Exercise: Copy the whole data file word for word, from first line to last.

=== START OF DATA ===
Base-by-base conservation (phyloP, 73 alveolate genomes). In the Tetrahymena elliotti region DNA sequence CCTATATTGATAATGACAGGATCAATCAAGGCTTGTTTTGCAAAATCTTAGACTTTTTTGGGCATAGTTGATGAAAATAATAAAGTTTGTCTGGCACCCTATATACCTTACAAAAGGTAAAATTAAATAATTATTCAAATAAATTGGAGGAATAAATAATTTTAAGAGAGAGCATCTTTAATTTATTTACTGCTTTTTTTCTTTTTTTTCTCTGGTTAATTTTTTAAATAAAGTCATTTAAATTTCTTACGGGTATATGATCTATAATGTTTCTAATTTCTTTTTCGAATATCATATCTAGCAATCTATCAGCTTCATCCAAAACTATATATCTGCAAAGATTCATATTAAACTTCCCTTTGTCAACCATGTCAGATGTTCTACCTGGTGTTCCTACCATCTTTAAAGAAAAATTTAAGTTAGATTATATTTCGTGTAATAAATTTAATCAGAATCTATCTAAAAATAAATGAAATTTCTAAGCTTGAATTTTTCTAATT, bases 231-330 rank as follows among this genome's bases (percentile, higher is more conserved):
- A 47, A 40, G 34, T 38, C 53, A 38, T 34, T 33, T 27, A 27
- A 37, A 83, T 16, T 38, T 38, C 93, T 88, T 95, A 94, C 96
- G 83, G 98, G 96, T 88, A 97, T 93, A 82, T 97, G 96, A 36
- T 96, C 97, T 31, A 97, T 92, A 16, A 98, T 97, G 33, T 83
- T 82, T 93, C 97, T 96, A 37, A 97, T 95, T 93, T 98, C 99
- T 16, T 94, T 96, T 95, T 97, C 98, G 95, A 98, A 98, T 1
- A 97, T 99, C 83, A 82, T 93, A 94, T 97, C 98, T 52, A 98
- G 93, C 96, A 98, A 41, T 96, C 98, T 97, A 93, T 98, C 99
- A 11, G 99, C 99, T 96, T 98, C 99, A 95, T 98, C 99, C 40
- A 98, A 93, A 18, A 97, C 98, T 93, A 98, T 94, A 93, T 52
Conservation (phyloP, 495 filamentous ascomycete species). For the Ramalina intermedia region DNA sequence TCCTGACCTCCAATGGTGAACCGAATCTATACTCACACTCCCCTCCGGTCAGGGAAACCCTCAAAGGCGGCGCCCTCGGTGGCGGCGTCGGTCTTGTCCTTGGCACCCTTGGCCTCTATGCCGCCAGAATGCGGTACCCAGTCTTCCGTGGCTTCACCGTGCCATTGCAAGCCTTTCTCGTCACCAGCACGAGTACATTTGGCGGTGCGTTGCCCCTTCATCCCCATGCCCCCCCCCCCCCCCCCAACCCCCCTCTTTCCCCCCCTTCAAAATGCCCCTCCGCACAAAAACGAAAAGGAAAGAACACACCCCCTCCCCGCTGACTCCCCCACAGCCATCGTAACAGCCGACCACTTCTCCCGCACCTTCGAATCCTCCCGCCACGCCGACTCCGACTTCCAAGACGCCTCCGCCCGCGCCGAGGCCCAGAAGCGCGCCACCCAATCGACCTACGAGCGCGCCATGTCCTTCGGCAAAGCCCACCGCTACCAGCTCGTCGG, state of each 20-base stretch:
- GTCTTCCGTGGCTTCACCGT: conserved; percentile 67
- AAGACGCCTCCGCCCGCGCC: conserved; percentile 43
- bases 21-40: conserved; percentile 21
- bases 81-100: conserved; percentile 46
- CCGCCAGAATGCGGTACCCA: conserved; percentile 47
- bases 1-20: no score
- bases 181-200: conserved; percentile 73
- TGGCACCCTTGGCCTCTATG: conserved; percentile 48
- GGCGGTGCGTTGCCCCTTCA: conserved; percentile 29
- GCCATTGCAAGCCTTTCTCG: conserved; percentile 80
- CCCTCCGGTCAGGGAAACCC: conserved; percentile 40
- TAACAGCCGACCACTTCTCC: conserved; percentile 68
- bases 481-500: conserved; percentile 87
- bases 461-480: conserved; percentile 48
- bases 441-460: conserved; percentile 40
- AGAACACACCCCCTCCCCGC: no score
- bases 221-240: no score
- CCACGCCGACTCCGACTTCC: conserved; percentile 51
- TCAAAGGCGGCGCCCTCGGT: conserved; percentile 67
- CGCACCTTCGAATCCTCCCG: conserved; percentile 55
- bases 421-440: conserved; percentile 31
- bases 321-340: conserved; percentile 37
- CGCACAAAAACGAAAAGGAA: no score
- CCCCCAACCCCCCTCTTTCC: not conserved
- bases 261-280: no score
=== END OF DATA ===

Base-by-base conservation (phyloP, 73 alveolate genomes). In the Tetrahymena elliotti region DNA sequence CCTATATTGATAATGACAGGATCAATCAAGGCTTGTTTTGCAAAATCTTAGACTTTTTTGGGCATAGTTGATGAAAATAATAAAGTTTGTCTGGCACCCTATATACCTTACAAAAGGTAAAATTAAATAATTATTCAAATAAATTGGAGGAATAAATAATTTTAAGAGAGAGCATCTTTAATTTATTTACTGCTTTTTTTCTTTTTTTTCTCTGGTTAATTTTTTAAATAAAGTCATTTAAATTTCTTACGGGTATATGATCTATAATGTTTCTAATTTCTTTTTCGAATATCATATCTAGCAATCTATCAGCTTCATCCAAAACTATATATCTGCAAAGATTCATATTAAACTTCCCTTTGTCAACCATGTCAGATGTTCTACCTGGTGTTCCTACCATCTTTAAAGAAAAATTTAAGTTAGATTATATTTCGTGTAATAAATTTAATCAGAATCTATCTAAAAATAAATGAAATTTCTAAGCTTGAATTTTTCTAATT, bases 231-330 rank as follows among this genome's bases (percentile, higher is more conserved):
- A 47, A 40, G 34, T 38, C 53, A 38, T 34, T 33, T 27, A 27
- A 37, A 83, T 16, T 38, T 38, C 93, T 88, T 95, A 94, C 96
- G 83, G 98, G 96, T 88, A 97, T 93, A 82, T 97, G 96, A 36
- T 96, C 97, T 31, A 97, T 92, A 16, A 98, T 97, G 33, T 83
- T 82, T 93, C 97, T 96, A 37, A 97, T 95, T 93, T 98, C 99
- T 16, T 94, T 96, T 95, T 97, C 98, G 95, A 98, A 98, T 1
- A 97, T 99, C 83, A 82, T 93, A 94, T 97, C 98, T 52, A 98
- G 93, C 96, A 98, A 41, T 96, C 98, T 97, A 93, T 98, C 99
- A 11, G 99, C 99, T 96, T 98, C 99, A 95, T 98, C 99, C 40
- A 98, A 93, A 18, A 97, C 98, T 93, A 98, T 94, A 93, T 52
Conservation (phyloP, 495 filamentous ascomycete species). For the Ramalina intermedia region DNA sequence TCCTGACCTCCAATGGTGAACCGAATCTATACTCACACTCCCCTCCGGTCAGGGAAACCCTCAAAGGCGGCGCCCTCGGTGGCGGCGTCGGTCTTGTCCTTGGCACCCTTGGCCTCTATGCCGCCAGAATGCGGTACCCAGTCTTCCGTGGCTTCACCGTGCCATTGCAAGCCTTTCTCGTCACCAGCACGAGTACATTTGGCGGTGCGTTGCCCCTTCATCCCCATGCCCCCCCCCCCCCCCCCAACCCCCCTCTTTCCCCCCCTTCAAAATGCCCCTCCGCACAAAAACGAAAAGGAAAGAACACACCCCCTCCCCGCTGACTCCCCCACAGCCATCGTAACAGCCGACCACTTCTCCCGCACCTTCGAATCCTCCCGCCACGCCGACTCCGACTTCCAAGACGCCTCCGCCCGCGCCGAGGCCCAGAAGCGCGCCACCCAATCGACCTACGAGCGCGCCATGTCCTTCGGCAAAGCCCACCGCTACCAGCTCGTCGG, state of each 20-base stretch:
- GTCTTCCGTGGCTTCACCGT: conserved; percentile 67
- AAGACGCCTCCGCCCGCGCC: conserved; percentile 43
- bases 21-40: conserved; percentile 21
- bases 81-100: conserved; percentile 46
- CCGCCAGAATGCGGTACCCA: conserved; percentile 47
- bases 1-20: no score
- bases 181-200: conserved; percentile 73
- TGGCACCCTTGGCCTCTATG: conserved; percentile 48
- GGCGGTGCGTTGCCCCTTCA: conserved; percentile 29
- GCCATTGCAAGCCTTTCTCG: conserved; percentile 80
- CCCTCCGGTCAGGGAAACCC: conserved; percentile 40
- TAACAGCCGACCACTTCTCC: conserved; percentile 68
- bases 481-500: conserved; percentile 87
- bases 461-480: conserved; percentile 48
- bases 441-460: conserved; percentile 40
- AGAACACACCCCCTCCCCGC: no score
- bases 221-240: no score
- CCACGCCGACTCCGACTTCC: conserved; percentile 51
- TCAAAGGCGGCGCCCTCGGT: conserved; percentile 67
- CGCACCTTCGAATCCTCCCG: conserved; percentile 55
- bases 421-440: conserved; percentile 31
- bases 321-340: conserved; percentile 37
- CGCACAAAAACGAAAAGGAA: no score
- CCCCCAACCCCCCTCTTTCC: not conserved
- bases 261-280: no score